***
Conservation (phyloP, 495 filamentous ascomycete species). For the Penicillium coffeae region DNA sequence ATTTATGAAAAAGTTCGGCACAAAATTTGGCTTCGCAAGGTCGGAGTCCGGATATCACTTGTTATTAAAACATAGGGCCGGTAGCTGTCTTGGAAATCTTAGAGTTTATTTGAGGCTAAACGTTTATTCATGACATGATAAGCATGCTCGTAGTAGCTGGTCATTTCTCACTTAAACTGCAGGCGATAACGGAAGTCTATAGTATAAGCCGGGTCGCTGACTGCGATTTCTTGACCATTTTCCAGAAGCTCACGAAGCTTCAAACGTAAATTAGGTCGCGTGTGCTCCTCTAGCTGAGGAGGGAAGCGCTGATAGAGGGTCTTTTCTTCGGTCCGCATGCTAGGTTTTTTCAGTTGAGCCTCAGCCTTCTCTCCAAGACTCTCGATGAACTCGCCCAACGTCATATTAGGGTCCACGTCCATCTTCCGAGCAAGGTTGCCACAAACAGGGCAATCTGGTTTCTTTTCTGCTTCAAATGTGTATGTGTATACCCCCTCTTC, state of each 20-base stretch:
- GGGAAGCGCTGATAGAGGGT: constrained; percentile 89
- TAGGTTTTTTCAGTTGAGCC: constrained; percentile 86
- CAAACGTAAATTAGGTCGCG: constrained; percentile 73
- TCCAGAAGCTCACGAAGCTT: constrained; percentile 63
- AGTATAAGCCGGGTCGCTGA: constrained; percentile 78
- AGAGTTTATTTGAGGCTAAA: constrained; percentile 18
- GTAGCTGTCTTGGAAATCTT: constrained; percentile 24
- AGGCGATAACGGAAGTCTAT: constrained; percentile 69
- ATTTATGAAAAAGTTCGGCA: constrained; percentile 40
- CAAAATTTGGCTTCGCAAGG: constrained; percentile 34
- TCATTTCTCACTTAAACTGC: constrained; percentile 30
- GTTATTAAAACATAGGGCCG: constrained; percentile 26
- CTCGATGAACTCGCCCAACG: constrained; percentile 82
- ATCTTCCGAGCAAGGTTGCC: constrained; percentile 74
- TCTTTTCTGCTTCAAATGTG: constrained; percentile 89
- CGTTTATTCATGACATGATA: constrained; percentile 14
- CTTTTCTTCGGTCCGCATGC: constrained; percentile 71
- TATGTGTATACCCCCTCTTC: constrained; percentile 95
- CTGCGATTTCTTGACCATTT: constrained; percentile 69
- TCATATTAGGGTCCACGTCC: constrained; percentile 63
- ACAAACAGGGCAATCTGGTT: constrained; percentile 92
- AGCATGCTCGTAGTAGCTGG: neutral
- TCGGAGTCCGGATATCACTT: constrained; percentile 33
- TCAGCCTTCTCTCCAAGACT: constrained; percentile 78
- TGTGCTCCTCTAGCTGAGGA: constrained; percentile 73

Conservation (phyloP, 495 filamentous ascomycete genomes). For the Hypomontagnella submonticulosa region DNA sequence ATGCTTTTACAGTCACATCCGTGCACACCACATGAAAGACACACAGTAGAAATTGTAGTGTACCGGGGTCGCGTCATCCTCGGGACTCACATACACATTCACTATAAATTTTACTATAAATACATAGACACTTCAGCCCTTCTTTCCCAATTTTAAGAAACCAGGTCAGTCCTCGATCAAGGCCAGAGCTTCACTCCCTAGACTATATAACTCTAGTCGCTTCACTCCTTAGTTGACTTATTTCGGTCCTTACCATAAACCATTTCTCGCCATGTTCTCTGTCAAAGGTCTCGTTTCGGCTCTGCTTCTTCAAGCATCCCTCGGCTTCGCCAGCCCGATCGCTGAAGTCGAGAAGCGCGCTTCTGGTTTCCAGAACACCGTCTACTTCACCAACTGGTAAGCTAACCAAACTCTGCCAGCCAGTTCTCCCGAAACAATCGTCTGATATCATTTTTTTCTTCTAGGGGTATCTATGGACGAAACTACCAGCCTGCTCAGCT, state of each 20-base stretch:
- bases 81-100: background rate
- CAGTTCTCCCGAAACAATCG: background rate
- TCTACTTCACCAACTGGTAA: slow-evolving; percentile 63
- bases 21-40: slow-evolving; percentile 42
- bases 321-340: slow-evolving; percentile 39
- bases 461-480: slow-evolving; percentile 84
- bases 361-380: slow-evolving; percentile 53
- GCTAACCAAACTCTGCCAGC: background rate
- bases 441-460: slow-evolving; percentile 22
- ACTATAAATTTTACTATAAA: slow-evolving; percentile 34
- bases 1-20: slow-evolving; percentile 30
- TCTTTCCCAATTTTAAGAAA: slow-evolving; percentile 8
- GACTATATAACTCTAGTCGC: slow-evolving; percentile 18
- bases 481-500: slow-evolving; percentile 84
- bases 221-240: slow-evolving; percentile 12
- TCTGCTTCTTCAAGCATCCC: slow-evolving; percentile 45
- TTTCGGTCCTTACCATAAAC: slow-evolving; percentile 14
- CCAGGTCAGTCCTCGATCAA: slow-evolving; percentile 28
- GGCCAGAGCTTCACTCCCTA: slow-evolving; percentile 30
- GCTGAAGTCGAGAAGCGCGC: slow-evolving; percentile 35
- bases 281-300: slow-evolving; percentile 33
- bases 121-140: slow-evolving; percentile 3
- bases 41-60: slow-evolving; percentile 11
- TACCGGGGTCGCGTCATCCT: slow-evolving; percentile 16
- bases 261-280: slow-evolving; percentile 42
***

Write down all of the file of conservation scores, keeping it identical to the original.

Conservation (phyloP, 495 filamentous ascomycete species). For the Penicillium coffeae region DNA sequence ATTTATGAAAAAGTTCGGCACAAAATTTGGCTTCGCAAGGTCGGAGTCCGGATATCACTTGTTATTAAAACATAGGGCCGGTAGCTGTCTTGGAAATCTTAGAGTTTATTTGAGGCTAAACGTTTATTCATGACATGATAAGCATGCTCGTAGTAGCTGGTCATTTCTCACTTAAACTGCAGGCGATAACGGAAGTCTATAGTATAAGCCGGGTCGCTGACTGCGATTTCTTGACCATTTTCCAGAAGCTCACGAAGCTTCAAACGTAAATTAGGTCGCGTGTGCTCCTCTAGCTGAGGAGGGAAGCGCTGATAGAGGGTCTTTTCTTCGGTCCGCATGCTAGGTTTTTTCAGTTGAGCCTCAGCCTTCTCTCCAAGACTCTCGATGAACTCGCCCAACGTCATATTAGGGTCCACGTCCATCTTCCGAGCAAGGTTGCCACAAACAGGGCAATCTGGTTTCTTTTCTGCTTCAAATGTGTATGTGTATACCCCCTCTTC, state of each 20-base stretch:
- GGGAAGCGCTGATAGAGGGT: constrained; percentile 89
- TAGGTTTTTTCAGTTGAGCC: constrained; percentile 86
- CAAACGTAAATTAGGTCGCG: constrained; percentile 73
- TCCAGAAGCTCACGAAGCTT: constrained; percentile 63
- AGTATAAGCCGGGTCGCTGA: constrained; percentile 78
- AGAGTTTATTTGAGGCTAAA: constrained; percentile 18
- GTAGCTGTCTTGGAAATCTT: constrained; percentile 24
- AGGCGATAACGGAAGTCTAT: constrained; percentile 69
- ATTTATGAAAAAGTTCGGCA: constrained; percentile 40
- CAAAATTTGGCTTCGCAAGG: constrained; percentile 34
- TCATTTCTCACTTAAACTGC: constrained; percentile 30
- GTTATTAAAACATAGGGCCG: constrained; percentile 26
- CTCGATGAACTCGCCCAACG: constrained; percentile 82
- ATCTTCCGAGCAAGGTTGCC: constrained; percentile 74
- TCTTTTCTGCTTCAAATGTG: constrained; percentile 89
- CGTTTATTCATGACATGATA: constrained; percentile 14
- CTTTTCTTCGGTCCGCATGC: constrained; percentile 71
- TATGTGTATACCCCCTCTTC: constrained; percentile 95
- CTGCGATTTCTTGACCATTT: constrained; percentile 69
- TCATATTAGGGTCCACGTCC: constrained; percentile 63
- ACAAACAGGGCAATCTGGTT: constrained; percentile 92
- AGCATGCTCGTAGTAGCTGG: neutral
- TCGGAGTCCGGATATCACTT: constrained; percentile 33
- TCAGCCTTCTCTCCAAGACT: constrained; percentile 78
- TGTGCTCCTCTAGCTGAGGA: constrained; percentile 73

Conservation (phyloP, 495 filamentous ascomycete genomes). For the Hypomontagnella submonticulosa region DNA sequence ATGCTTTTACAGTCACATCCGTGCACACCACATGAAAGACACACAGTAGAAATTGTAGTGTACCGGGGTCGCGTCATCCTCGGGACTCACATACACATTCACTATAAATTTTACTATAAATACATAGACACTTCAGCCCTTCTTTCCCAATTTTAAGAAACCAGGTCAGTCCTCGATCAAGGCCAGAGCTTCACTCCCTAGACTATATAACTCTAGTCGCTTCACTCCTTAGTTGACTTATTTCGGTCCTTACCATAAACCATTTCTCGCCATGTTCTCTGTCAAAGGTCTCGTTTCGGCTCTGCTTCTTCAAGCATCCCTCGGCTTCGCCAGCCCGATCGCTGAAGTCGAGAAGCGCGCTTCTGGTTTCCAGAACACCGTCTACTTCACCAACTGGTAAGCTAACCAAACTCTGCCAGCCAGTTCTCCCGAAACAATCGTCTGATATCATTTTTTTCTTCTAGGGGTATCTATGGACGAAACTACCAGCCTGCTCAGCT, state of each 20-base stretch:
- bases 81-100: background rate
- CAGTTCTCCCGAAACAATCG: background rate
- TCTACTTCACCAACTGGTAA: slow-evolving; percentile 63
- bases 21-40: slow-evolving; percentile 42
- bases 321-340: slow-evolving; percentile 39
- bases 461-480: slow-evolving; percentile 84
- bases 361-380: slow-evolving; percentile 53
- GCTAACCAAACTCTGCCAGC: background rate
- bases 441-460: slow-evolving; percentile 22
- ACTATAAATTTTACTATAAA: slow-evolving; percentile 34
- bases 1-20: slow-evolving; percentile 30
- TCTTTCCCAATTTTAAGAAA: slow-evolving; percentile 8
- GACTATATAACTCTAGTCGC: slow-evolving; percentile 18
- bases 481-500: slow-evolving; percentile 84
- bases 221-240: slow-evolving; percentile 12
- TCTGCTTCTTCAAGCATCCC: slow-evolving; percentile 45
- TTTCGGTCCTTACCATAAAC: slow-evolving; percentile 14
- CCAGGTCAGTCCTCGATCAA: slow-evolving; percentile 28
- GGCCAGAGCTTCACTCCCTA: slow-evolving; percentile 30
- GCTGAAGTCGAGAAGCGCGC: slow-evolving; percentile 35
- bases 281-300: slow-evolving; percentile 33
- bases 121-140: slow-evolving; percentile 3
- bases 41-60: slow-evolving; percentile 11
- TACCGGGGTCGCGTCATCCT: slow-evolving; percentile 16
- bases 261-280: slow-evolving; percentile 42